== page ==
I’ve been married 29 years. During this time, I have become less insecure and eager to impress everyone by how much I am able to accomplish. As a result, I’ve changed many of my Christmas activities to help me save time and increase my enjoyment of the celebration.

Now, I know the level of enjoyment for each person is different, so if you love any or all of the activities on this list, go for it! Here are my changes:

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Dec

11

2013

Taking the “Dis” out of Discourage

by Nancy Farrier

NancyBattu2

With over 400,000 books in print, Nancy J. Farrier is no stranger to the ups and downs of the writing life. That combined with being a worship leader and Bible study leader has given her all kinds of valuable lessons on discouragement–and its solutions!

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We are hard-pressed on every side, yet not crushed; we are perplexed, but not in despair…”    II Cor. 4:8a

During my writing career, I’ve often felt like Paul, hard-pressed on every side or perplexed due to the many areas of discouragement I’ve faced. Unlike Paul, I’ve often felt crushed and in despair. When I prayed about staying strong, God gave me a way to battle discouragement, showing me three areas where I often come under attack. Once recognized, they are easier to combat.

D—The first area is those who are distant to me. These are people I don’t know well, but who have contact with me: readers, critics, sometimes industry professionals. I don’t believe any of these people intended to say or do things to discourage me, but seemingly insignificant comments often cut deep. Even when most of my reader letters are very positive, notes like the following too often have a greater impact:

“I bought one of your books to give my granddaughter, started to read it first, and realized you’ve never opened a Bible in your life!”

I can’t tell you how much that hurt. I love God’s Word and I love sharing Scripture, so that attack was more painful than most. She didn’t say why she came to that conclusion. She didn’t even give her name or contact information. Perhaps from her perspective she was being honest, but her words wounded me and made me doubt my abilities.

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Dec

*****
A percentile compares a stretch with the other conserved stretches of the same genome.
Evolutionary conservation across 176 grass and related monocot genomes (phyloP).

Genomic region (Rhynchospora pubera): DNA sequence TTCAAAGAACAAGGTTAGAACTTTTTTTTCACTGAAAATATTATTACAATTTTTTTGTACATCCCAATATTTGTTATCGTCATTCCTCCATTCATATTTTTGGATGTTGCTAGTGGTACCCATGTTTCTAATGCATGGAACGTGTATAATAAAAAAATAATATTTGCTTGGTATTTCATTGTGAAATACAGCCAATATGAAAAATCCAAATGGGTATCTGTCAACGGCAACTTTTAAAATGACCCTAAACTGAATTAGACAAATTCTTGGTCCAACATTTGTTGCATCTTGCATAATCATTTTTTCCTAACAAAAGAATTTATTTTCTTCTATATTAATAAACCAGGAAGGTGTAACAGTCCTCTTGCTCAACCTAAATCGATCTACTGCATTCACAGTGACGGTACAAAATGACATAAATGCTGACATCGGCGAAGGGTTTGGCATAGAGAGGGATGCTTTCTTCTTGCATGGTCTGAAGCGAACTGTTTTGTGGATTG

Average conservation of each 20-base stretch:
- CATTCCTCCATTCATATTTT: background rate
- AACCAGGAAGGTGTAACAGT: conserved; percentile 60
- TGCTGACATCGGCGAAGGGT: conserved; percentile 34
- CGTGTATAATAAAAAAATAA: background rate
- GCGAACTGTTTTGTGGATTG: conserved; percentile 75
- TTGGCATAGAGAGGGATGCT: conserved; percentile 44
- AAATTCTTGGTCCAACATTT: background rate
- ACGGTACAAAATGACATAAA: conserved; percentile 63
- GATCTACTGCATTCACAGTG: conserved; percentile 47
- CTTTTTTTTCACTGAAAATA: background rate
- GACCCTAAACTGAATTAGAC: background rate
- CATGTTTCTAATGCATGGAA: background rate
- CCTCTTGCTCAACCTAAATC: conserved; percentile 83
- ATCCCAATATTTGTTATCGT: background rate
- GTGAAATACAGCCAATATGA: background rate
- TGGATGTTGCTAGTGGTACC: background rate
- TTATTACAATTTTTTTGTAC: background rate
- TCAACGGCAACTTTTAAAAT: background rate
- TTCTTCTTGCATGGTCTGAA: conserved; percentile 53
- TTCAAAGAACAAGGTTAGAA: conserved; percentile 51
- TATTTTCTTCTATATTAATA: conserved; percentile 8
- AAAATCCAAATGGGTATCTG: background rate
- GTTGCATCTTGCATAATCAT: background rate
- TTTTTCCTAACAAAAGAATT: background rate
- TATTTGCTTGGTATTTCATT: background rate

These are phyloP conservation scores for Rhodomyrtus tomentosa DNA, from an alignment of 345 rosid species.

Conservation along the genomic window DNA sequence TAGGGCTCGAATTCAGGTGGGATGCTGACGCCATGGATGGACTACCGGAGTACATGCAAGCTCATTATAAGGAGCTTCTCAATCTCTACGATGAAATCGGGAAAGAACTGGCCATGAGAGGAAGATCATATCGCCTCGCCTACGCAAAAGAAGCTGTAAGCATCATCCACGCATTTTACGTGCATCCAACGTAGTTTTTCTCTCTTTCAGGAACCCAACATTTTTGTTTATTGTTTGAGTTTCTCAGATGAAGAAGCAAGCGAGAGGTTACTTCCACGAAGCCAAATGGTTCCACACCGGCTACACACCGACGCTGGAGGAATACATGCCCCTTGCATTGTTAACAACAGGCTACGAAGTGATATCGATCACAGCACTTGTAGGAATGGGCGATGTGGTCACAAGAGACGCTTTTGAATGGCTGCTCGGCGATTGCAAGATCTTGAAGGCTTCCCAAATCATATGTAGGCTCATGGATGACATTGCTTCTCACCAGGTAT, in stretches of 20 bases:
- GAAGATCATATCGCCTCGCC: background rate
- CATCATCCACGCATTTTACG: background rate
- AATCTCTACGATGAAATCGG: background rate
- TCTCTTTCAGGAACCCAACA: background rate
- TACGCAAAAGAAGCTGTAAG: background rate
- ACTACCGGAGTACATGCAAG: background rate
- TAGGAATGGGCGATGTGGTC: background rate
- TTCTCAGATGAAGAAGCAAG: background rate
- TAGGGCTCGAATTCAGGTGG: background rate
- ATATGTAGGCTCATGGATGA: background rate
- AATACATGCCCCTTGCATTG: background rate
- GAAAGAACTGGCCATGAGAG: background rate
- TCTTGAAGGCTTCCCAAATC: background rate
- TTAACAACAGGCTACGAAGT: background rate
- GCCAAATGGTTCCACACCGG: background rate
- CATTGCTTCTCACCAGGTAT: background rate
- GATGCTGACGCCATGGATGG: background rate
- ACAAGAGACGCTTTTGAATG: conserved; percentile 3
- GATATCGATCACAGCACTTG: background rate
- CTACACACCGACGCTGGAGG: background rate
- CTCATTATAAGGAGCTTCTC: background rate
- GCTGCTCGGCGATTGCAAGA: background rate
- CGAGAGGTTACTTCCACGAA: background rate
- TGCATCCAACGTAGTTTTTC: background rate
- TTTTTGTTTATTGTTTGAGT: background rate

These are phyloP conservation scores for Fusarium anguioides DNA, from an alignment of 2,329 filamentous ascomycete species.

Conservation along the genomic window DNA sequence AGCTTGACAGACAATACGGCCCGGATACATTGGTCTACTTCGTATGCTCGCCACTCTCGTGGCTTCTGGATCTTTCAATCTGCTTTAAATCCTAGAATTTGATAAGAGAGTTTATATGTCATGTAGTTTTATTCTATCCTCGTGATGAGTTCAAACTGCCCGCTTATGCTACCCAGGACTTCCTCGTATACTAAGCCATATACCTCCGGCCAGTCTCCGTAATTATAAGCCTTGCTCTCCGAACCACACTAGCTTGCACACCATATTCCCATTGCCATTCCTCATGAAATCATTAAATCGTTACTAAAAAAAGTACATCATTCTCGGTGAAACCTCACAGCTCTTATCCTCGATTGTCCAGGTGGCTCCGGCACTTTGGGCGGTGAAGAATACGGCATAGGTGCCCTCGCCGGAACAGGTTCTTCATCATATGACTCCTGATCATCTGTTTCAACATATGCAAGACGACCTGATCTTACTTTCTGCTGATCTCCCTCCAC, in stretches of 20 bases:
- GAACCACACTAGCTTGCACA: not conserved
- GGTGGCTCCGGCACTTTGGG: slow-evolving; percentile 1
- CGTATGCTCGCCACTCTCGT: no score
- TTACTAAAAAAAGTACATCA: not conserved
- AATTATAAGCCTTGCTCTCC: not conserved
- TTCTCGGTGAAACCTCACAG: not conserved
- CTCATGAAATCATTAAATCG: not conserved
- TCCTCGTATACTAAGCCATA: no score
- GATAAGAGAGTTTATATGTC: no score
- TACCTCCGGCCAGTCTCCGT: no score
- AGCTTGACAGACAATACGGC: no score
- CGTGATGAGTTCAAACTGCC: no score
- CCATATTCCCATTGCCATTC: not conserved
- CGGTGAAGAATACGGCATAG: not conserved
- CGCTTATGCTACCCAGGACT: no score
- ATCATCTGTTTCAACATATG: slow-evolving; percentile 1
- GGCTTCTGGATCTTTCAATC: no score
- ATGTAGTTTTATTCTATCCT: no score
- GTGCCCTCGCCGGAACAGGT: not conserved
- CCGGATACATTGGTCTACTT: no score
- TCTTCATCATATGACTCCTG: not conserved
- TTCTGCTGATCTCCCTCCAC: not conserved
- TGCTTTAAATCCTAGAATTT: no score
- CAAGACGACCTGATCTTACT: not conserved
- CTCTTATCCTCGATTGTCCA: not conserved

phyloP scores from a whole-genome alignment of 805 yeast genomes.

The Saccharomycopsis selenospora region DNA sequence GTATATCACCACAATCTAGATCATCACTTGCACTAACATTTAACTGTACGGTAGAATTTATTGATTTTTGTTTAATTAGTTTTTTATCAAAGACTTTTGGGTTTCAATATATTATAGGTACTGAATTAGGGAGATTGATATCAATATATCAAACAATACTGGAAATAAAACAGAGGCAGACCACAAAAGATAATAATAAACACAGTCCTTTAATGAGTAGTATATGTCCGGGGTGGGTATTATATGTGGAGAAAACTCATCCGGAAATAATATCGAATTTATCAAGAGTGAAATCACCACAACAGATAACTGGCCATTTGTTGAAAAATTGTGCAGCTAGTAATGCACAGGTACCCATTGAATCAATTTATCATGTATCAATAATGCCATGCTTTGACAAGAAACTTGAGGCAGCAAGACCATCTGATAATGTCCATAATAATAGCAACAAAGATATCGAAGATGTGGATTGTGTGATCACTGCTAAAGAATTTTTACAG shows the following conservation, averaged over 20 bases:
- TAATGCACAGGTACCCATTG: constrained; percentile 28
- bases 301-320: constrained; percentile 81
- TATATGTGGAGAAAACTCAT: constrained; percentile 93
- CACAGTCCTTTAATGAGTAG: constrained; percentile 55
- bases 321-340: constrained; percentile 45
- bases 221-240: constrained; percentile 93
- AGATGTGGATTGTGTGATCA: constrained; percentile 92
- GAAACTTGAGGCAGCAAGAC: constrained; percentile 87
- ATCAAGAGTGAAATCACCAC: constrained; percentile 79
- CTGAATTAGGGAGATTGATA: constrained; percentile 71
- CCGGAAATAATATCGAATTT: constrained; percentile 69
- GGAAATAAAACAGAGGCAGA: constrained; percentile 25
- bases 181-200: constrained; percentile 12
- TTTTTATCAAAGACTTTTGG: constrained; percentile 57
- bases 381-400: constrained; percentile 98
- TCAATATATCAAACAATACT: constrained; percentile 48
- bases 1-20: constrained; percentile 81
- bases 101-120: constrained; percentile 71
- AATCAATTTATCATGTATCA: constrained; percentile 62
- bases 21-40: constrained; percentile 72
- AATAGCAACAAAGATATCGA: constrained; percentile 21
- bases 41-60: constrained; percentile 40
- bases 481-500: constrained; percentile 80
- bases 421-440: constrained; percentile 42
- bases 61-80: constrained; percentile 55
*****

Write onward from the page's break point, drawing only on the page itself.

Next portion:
10

2013

A Writing Life – Pearl S. Buck

by Dan Balow

pearlbuck

Seventy –five years ago today, Pearl Buck became the first American woman to be awarded the Nobel Prize for Literature.  The king of Sweden gave her the award at a ceremony on December 10, 1938 in the Stockholm Concert Hall.  It read:

“By awarding this year’s Prize to Pearl Buck for the notable works which pave the way to a human sympathy passing over widely separated racial boundaries and for studies of human ideals which are a great and living art of portraiture, the Swedish Academy feels that it acts in harmony and accord with the aim of Alfred Nobel’s dream for the future.”

Pearl’s most famous works, her “House of Earth” series, written in the 1930’s (The Good Earth, Sons, A House Divided) are considered important works, making a significant literary contribution around the world.  The Good Earth was the best selling novel in the U.S. in both 1931 and 1932 and also won her the Pulitzer Prize in 1932.  It still sells consistently today…Oprah Winfrey named it as one of her must-reads in 2004.

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Dec

9

2013

Three Myths About an Agent’s Acceptance

by Steve Laube

Arrow with word  Fact breaks word Myth. Concept 3D illustration.

You’ve worked hard. You wrote a great book. You pitched it just right and the literary agent has called you saying they want to represent you and your project. Hooray! But there are some misunderstandings or myths about what happens next.

1.  Your Book Will Soon Be Published

Just because an agent has said yes doesn’t guarantee success. Nor does it speed up the inexorable process. Remember that while the agent will work hard in getting your work in front of the right publishers and deal with any objections or questions that come, it can happen that an idea is rejected by every publisher.

In addition the acquisitions process at a publisher is very process oriented. When I was an acquisitions editor we tried to have a monthly publications board meeting. I was given time to present about eight titles at that meeting. Thus beforehand we had to decide which titles were going to be pitched. Often I would bump an idea to the next meeting because another one took its place. For the author and the agent this means waiting and waiting some more. Other businesses may make their decisions more quickly, but publishing has always worked in this methodical manner. Of course there are exceptions, but usually at the expense of someone else’s project that has now been bumped to the next pub board meeting.

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Dec

6

2013